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Mr J.P., a 43-year-old chemical engineer, is a relatively new patient in your practice. He is concerned about increasingly frequent episodes of “gout” over the past 6 months. He describes acute onset of red, swollen, painful joints in his big toes, ankles, and rarely his knees. He reports that he was diagnosed with gout 3 years ago, but cannot recall specific laboratory tests; he takes 50 mg of indomethacin 3 times daily, which is effective for each acute episode. He is now wondering about dietary and medical management to prevent gout, as the acute arthritis is interfering with his work (which involves frequent overseas travel) and his exercise (long-distance running). Mr J.P. has no other medical history of note; takes no other medications or supplements; and is a nonsmoker and has an alcohol intake of 1 to 2 glasses of wine per week. Results of his physical examination are unremarkable, with a body mass index of 25.9 kg/m2, blood pressure of 126/80 mm Hg, no acute arthritis, and no tophi. You provide Mr J.P. with a handout on a low-purine diet for gout and a requisition for laboratory tests.
The recurrent attacks over the past 6 months suggest this patient might have progressed to intercritical gout (ie, symptomatic gout with increasingly frequent attacks of acute gouty arthritis).28–35 Checking SUA levels would assist in deciding whether to begin preventive treatment.31,32 If SUA levels are elevated, the patient could either overproduce or underexcrete uric acid; SUA-lowering therapy with allopurinol might be beneficial in either situation.31,32
Mr J.P. returns 3 weeks later. His SUA level is elevated at 614 μmol/L (normal 150 to 480 μmol/L), despite his following a low-purine diet. Other test results were normal—serum creatinine was 74 μmol/L; fasting glucose was 5.4 mmol/L. Given that weight loss is not likely to provide the same benefits for this patient as would be seen in an obese individual, the final-year medical student working with you today suggests starting treatment with allopurinol. He is uncertain how to do this, as he recalls that the drug might precipitate an acute attack of gout.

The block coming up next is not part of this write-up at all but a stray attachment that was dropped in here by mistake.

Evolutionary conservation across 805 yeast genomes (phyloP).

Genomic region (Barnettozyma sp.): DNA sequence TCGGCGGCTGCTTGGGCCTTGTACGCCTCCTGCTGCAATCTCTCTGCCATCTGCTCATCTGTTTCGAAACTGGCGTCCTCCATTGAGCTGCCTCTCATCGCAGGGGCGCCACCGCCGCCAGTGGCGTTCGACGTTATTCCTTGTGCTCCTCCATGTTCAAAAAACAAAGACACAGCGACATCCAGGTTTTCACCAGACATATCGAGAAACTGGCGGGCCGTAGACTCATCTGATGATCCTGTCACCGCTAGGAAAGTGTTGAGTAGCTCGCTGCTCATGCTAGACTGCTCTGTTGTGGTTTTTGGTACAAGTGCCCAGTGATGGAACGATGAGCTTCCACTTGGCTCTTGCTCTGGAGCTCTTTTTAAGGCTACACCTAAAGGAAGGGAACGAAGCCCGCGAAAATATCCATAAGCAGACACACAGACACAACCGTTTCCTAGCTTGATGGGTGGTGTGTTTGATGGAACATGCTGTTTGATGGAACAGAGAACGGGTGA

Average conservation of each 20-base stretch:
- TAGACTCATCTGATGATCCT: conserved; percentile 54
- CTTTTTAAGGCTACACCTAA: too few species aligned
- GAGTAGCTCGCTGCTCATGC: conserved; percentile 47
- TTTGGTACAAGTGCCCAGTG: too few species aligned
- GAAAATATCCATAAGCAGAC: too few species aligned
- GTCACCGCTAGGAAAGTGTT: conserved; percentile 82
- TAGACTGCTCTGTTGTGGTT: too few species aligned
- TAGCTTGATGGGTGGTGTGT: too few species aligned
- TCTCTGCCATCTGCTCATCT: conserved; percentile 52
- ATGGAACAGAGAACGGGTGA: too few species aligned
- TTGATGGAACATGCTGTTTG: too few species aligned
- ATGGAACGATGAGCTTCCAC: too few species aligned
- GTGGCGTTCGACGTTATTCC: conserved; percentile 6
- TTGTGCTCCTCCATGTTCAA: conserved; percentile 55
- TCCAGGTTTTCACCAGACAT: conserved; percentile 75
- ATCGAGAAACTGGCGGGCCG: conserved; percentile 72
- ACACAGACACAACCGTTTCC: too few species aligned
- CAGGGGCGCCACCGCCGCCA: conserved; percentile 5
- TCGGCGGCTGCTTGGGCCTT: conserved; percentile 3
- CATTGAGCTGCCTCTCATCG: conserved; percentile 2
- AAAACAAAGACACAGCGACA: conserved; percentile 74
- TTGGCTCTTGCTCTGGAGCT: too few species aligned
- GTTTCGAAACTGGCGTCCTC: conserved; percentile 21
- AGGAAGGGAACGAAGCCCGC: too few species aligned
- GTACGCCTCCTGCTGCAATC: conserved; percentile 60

Mr J.P. was started on 100 mg of allopurinol and 0.6 mg of colchicine daily. He had no acute attacks and no medication side effects. After 4 weeks of therapy his SUA level was 443 μmol/L, so the dose of allopurinol was titrated to ideally achieve an SUA level below 360 μmol/L. After 6 months of taking 300 mg of allopurinol daily, the patient had no further episodes of arthritis and was back running in half marathons; his SUA was 335 μmol/L. Colchicine prophylaxis had been stopped after 3 months.
Mr V.S., aged 76, is in your clinic complaining of 2 days of a red, swollen, and very painful right wrist and third proximal interphalangeal joint. He denies any trauma and states that this is similar to previous gout attacks. He was diagnosed with gouty arthritis about 10 years ago and has not had an attack for 3 years. He went to a medical clinic yesterday and was prescribed colchicine, 0.6 mg 3 times daily. Today he has severe nausea, mild diarrhea, and his hand does not feel much better. Examination confirms severe acute inflammatory arthritis.
Mr V.S. has long-standing hypertension, chronic atrial fibrillation, chronic kidney disease (estimated glomerular filtration rate of 35 mL/min), and obesity (body mass index of 32 kg/m2). Current medications include amlodipine 10 mg daily, perindopril 4 mg daily, hydrochlorothiazide 25 mg daily (dose increased from 12.5 mg daily about 6 months ago), metoprolol 25 mg twice daily, and warfarin 5 mg daily. He is an ex-smoker and abstains from alcohol. What are your therapeutic options for this acute episode of gouty arthritis?
In a patient like Mr V.S., who has a history of hypertension and chronic kidney disease, NSAIDs are best avoided.44 Furthermore, he has had an adverse reaction to low-dose colchicine (gastrointestinal upset), which also did not provide adequate pain relief. Because the attack appears to be polyarticular, a short course of oral prednisone is reasonable41 (See Table 110–16 for dosage suggestions). It is possible that the recent attacks are drug-induced; therefore, consider stopping the hydrochlorothiazide and restarting the patient at 12.5 mg daily after the attack has resolved.
Mr V.S. returns to you 8 months later, having had 3 more episodes of acute arthritis involving his foot and hand, including 2 attacks after he self-terminated his hydrochlorothiazide therapy. He wants preventive therapy. His SUA level is 418 μmol/L, and his renal function remains stable.
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* The full version of the RxFiles gout treatment chart and gout newsletter are available at www.cfp.ca. Go to the full text of the article on-line, then click on CFPlus in the menu at the top right of the page.